VERIS is a framework to record and categorise security incidents – making it easier to record and later report on a single incident or track trends over time.
VERIS is the Vocabulary for Event Recording and Information Sharing. VERIS is designed around a four part model that can describe any incident: someone (the Actor) does something (the Action) to a thing (the Asset) and as a result the thing is affected (the Attribute).
Peter Drucker famously said that: what gets measured gets managed; and the opposite is true: if you don’t measure it, you can’t manage it. VERIS provides a means to record and measure security incidents more easily and efficiently. If security incidents are not being recorded in a central repository it is hard to imagine how the security of an organisation can be effectively managed.
Why it is hard to record Security Incidents
Security Incidents (that is anything that happens which impacts the Confidentiality, Integrity or Availability of your information – whether or not it succeeds) happen all the time in a myriad of different ways.
Here are four simple examples:
- On your web application an attacker attempts to perform an SQL Injection against a text input field at 1am.
- In your customer services team, a team member opens an email attachment from a client which is loaded with malware at 11am.
- In the finance team a phone call is received by Bob from someone attempting to socially engineer access to the accounts system at 10:30am.
- On the database server the security audit log records that someone used the root user account at 3pm
How can these varied incidents be logged effectively and responded to – both to ensure effective security response and demonstrate compliance with any frameworks and standards the organisation subscribes to. (For example PCI-DSS requirement 12.5)
Example 1 – the SQL injection attack is detected by the Web Application Firewall and logged appropriately in its application logs. The SIEM environment ensures those logs are copied to the central repository and relevant alerts escalated automatically to support staff.
Example 2 – the anti-virus software on the PC detects the malware and blocks it. Again, the logs are collected by the SIEM system for later analysis.
Example 4 – the security logs on the server are monitored and the use of the restricted user account (root) causes an alert to be raised which again the SIEM collates for central review.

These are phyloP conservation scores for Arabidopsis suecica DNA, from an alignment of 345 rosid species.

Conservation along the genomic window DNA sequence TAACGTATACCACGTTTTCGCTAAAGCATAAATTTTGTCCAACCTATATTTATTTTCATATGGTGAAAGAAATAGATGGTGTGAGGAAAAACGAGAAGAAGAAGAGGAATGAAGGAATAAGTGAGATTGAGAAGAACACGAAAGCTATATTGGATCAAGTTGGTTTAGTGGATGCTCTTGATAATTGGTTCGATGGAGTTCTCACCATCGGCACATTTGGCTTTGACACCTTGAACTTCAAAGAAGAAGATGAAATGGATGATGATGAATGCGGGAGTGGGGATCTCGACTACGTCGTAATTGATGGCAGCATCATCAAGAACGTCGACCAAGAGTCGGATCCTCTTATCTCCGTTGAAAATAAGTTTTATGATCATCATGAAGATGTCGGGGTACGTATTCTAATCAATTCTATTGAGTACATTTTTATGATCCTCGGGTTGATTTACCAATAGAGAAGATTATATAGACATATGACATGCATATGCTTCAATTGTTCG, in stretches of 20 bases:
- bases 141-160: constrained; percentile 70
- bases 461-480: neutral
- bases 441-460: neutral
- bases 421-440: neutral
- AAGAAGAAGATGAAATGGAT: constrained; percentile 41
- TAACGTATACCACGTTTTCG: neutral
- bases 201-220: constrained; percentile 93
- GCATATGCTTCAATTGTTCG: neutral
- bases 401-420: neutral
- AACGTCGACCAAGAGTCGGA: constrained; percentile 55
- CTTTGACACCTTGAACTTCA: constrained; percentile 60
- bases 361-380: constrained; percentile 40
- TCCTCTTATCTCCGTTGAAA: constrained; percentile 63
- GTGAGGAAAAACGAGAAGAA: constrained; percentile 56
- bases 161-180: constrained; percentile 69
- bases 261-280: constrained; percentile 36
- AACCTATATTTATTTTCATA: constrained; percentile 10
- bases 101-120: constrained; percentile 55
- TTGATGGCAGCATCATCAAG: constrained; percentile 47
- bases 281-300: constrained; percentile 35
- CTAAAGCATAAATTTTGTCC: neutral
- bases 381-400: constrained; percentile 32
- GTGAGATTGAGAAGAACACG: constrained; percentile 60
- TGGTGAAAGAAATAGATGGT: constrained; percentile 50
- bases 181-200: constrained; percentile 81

How about the third example – the phone call into the finance team? Bob may tell his supervisor, or he may mutter about scammers and go to get some coffee and think nothing more of it. Perhaps Bob pings an email to the IT helpdesk to record what has happened, and since nothing is broken the IT Helpdesk closes the ticket.
If only there was an easy way for Bob to report what had happened in a structured way that captures detail about the incident and later enables reports to be run. Then, in our example, the CISO could realise that there have been 12 attempts in the last two weeks to obtain access to finance systems through social engineering across five different branch offices. Perhaps the business is being targeted.
The VERIS framework provides a means to record security incidents in a structed and consistent way allowing both human-human and technological attacks to be recorded into the same database and then analysed. It is also helpful to have the ability to record failed attacks (a Near Miss in VERIS terminology) as the number of Near Misses is an indicator of the threat level against the organisation.
What does a VERIS report look like?
At the simplest level, a minimal VERIS record contains the following:
So we have a Date, (a VERIS version number), a unique record identifier, Confirmation that an security incident occurred, and then declaring that nothing else is known about what happened. Most fields in the VERIS schema are optional, only needing to be included if relevant to the incident in question.
In reality you are going to know a lot more than this. To use the example of Bob’s social engineering attack we know the following:
|summary||Caller impersonated IT support team asking for password to access Finance system remotely|
|discovery_method||Int – reported by user|
|discovery_notes||Bob received a suspicious call from an external actor then Bob hung up|
|action.social.notes||Caller had Australian accent|
|asset.variety||S – Web application|
What are the benefits of adopting VERIS?
Since security incidents have to be reported and recorded somehow, using an existing proven framework rather than reinventing the wheel is going to be quicker and more reliable. For organisations with multiple IT system or different operating units, adopting a well documented framework such as VERIS makes is much simpler to aggregate reports at the corporate level.
One of the design goals for the VERIS framework was to provide a means for organisations to anonymously share incident information to allow cross-industry reporting and analysis of security incidents. The Verizon Data Breach Incident Report is one such example that benefits for VERIS recording. For organisations that want to engage in information sharing, VERIS make that much easier.
VERIS is a framework not a standard, and each organisation can adapt it to meet their own needs. Perhaps its greatest benefit is to provide a standard vocabulary to describe the human involvement in security incidents which makes it easier to capture and record those incidents and near misses.
For organisations looking to update (or create) their security incident reporting mechanisms, the VERIS framework could save time and enhance the quality of information captured for each incident.